Big bets may pay off – if you bought Google when its initial IPO became available in August 2004 you made 1,400%. And this was shortly after the Internet bubble of 2000. Everyone wants big gains but they are not common. Your best bet is to diversify your portfolio. But do it smartly to get the highest return possible and still get a shot at some of those high flyers.
With fears in 2016 of stock market volatility, many are suggesting to buy gold and collectibles like gold coins. An instant way to get instant diversification is by buying an index fund like the Dow Jones or S&P 500 ETFs. These baskets of stocks though are cap-weighted – you end up owning more of the biggest companies within the basket – in the S&P 500, Apple has a market value or “market cap” of ~$607 billion and is given a higher weighting of 3.25% of the index compared to Mattel with a market cap of $11billion and a .06% weighting.
By buying equal weighted index funds, you get better returns with the same risk. For example in the current bull market, the S&P equal weighted fund rose 282% compared to 200% of the cap weighted funds. Equal-weighted means that every stock in the S&P 500 has the same weight in the index — 0.20%. Big stocks and smaller stocks are treated equally. In a bull market, most stocks are going up. So the equal-weighted index goes up more than the market-cap-weighted version because in many cases smaller stocks will make sharper, faster moves higher than larger stocks.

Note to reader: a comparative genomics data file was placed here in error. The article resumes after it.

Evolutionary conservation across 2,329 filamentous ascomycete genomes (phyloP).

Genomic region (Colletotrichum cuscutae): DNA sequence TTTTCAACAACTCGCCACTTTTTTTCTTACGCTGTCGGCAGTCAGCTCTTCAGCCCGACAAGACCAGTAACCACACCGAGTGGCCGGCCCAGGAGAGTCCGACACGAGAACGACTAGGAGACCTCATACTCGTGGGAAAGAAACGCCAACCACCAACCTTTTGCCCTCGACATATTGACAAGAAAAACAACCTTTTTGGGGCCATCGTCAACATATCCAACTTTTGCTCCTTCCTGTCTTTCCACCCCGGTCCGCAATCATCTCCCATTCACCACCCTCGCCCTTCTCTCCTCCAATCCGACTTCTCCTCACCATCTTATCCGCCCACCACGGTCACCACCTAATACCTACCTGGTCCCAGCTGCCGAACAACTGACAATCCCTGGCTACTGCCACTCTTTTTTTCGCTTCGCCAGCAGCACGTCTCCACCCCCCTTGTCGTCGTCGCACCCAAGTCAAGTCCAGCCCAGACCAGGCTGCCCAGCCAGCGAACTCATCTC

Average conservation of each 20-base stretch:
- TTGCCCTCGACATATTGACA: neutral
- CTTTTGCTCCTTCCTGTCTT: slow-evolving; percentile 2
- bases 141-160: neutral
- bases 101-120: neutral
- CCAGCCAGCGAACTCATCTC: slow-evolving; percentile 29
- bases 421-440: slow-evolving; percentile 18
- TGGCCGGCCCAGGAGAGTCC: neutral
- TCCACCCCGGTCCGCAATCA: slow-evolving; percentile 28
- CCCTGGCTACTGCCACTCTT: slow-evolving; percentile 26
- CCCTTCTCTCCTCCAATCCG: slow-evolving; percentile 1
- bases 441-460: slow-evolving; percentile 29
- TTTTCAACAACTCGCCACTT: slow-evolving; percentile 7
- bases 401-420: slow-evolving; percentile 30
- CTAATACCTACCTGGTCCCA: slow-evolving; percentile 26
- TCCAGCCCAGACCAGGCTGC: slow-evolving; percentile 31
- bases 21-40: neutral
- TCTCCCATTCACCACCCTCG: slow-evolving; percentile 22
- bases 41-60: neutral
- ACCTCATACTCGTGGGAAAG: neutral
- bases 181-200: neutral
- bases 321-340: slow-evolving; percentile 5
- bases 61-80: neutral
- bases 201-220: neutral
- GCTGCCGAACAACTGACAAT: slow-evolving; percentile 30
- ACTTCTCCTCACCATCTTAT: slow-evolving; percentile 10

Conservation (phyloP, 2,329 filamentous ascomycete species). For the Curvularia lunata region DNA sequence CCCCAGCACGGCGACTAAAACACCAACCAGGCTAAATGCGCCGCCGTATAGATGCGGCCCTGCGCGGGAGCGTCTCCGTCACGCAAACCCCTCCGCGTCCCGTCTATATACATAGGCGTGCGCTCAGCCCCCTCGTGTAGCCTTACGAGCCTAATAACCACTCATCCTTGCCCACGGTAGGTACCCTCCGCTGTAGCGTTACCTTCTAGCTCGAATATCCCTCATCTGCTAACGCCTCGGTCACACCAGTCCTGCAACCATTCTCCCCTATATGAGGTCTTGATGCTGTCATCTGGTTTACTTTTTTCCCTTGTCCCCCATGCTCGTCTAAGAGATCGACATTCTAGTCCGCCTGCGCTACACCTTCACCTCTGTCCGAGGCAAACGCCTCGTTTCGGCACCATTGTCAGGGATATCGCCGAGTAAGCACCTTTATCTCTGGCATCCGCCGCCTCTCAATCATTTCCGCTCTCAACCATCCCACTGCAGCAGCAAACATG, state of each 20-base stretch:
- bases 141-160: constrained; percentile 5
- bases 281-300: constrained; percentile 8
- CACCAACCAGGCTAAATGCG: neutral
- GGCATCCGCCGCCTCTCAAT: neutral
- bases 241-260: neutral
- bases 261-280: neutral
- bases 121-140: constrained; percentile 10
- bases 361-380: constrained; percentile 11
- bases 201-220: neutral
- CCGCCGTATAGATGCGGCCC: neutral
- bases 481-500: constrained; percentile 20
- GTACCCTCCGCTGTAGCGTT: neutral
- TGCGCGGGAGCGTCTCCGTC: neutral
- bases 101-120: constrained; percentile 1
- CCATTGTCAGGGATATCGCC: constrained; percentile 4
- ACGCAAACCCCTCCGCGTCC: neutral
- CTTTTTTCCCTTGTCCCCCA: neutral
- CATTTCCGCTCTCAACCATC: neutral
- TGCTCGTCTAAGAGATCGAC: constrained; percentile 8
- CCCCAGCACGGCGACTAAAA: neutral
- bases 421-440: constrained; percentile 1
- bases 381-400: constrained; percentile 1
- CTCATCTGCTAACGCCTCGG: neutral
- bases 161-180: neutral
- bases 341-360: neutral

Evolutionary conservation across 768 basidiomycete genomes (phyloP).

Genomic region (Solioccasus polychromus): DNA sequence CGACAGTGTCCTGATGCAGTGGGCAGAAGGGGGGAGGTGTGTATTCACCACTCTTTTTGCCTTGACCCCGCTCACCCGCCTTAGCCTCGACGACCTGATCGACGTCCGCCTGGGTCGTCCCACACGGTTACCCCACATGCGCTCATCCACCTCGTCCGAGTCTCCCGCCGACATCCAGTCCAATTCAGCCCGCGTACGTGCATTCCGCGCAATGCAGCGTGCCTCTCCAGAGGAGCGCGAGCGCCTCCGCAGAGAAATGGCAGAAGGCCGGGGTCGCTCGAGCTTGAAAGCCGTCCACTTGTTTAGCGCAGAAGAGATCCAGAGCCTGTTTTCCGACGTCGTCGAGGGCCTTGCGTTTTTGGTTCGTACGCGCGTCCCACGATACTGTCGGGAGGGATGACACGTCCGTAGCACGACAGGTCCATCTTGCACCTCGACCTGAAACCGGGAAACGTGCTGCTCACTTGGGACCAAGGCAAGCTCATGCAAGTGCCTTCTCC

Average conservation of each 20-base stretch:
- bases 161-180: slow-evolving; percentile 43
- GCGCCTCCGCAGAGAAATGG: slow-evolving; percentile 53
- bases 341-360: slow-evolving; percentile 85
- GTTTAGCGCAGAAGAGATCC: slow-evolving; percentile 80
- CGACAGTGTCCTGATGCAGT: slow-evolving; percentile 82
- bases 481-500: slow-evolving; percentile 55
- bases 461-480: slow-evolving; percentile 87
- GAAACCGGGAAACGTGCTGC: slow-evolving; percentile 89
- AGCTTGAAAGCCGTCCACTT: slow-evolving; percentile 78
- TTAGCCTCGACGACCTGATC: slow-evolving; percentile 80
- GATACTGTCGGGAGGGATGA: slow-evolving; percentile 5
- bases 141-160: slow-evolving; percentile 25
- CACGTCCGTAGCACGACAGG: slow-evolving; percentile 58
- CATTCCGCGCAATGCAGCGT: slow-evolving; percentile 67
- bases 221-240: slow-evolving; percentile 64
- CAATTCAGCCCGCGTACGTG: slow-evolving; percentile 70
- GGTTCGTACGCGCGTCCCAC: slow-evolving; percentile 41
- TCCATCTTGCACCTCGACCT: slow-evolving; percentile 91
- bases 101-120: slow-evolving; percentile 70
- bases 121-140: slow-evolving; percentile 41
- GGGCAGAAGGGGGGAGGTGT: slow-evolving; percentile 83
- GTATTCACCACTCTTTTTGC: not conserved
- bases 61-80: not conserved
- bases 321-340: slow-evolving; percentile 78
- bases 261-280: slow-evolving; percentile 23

You definitely want big stocks in your portfolio. But you want newer, fast-growing stocks that can zoom up like Google too. If you use smart diversifying tools such as an equal-weighted index fund, you get the best of both worlds — the safety of big stocks and the growth of newer, smaller companies all in one.
An example of an exchange-traded fund (ETF) for the S&P 500 that use equal weighting is the Guggenheim S&P 500 Equal Weight ETF (NYSE Arca: RSP). For diversification among 1,000 companies, there’s the PowerShares Russell 1000 Equal Weight ETF (NYSE Arca: EQAL).